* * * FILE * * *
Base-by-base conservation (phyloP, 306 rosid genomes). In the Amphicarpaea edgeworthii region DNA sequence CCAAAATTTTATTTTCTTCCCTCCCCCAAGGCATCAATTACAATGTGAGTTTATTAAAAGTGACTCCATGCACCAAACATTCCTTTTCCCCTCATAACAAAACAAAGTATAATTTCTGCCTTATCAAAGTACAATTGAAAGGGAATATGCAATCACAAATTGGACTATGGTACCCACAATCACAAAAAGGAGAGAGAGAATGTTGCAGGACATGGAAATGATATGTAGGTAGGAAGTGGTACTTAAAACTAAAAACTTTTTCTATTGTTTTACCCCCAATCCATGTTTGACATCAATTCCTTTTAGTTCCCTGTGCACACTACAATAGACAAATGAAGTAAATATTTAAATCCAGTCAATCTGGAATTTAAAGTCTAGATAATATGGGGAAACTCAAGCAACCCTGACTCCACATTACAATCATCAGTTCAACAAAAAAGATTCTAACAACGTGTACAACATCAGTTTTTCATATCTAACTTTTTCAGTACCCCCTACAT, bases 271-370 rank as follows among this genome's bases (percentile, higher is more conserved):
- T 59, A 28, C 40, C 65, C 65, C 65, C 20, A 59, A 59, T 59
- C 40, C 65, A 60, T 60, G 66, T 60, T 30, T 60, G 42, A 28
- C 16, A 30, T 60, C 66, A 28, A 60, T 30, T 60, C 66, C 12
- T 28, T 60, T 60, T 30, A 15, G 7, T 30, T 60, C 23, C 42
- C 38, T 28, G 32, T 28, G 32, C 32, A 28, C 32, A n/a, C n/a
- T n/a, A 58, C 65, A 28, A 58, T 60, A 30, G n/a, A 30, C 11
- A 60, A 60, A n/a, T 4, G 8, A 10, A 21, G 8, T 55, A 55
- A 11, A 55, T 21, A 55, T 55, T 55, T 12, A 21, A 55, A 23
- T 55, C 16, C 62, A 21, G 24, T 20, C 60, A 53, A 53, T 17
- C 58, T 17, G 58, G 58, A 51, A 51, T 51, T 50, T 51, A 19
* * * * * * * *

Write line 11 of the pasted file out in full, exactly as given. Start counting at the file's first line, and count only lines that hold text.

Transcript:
- C 58, T 17, G 58, G 58, A 51, A 51, T 51, T 50, T 51, A 19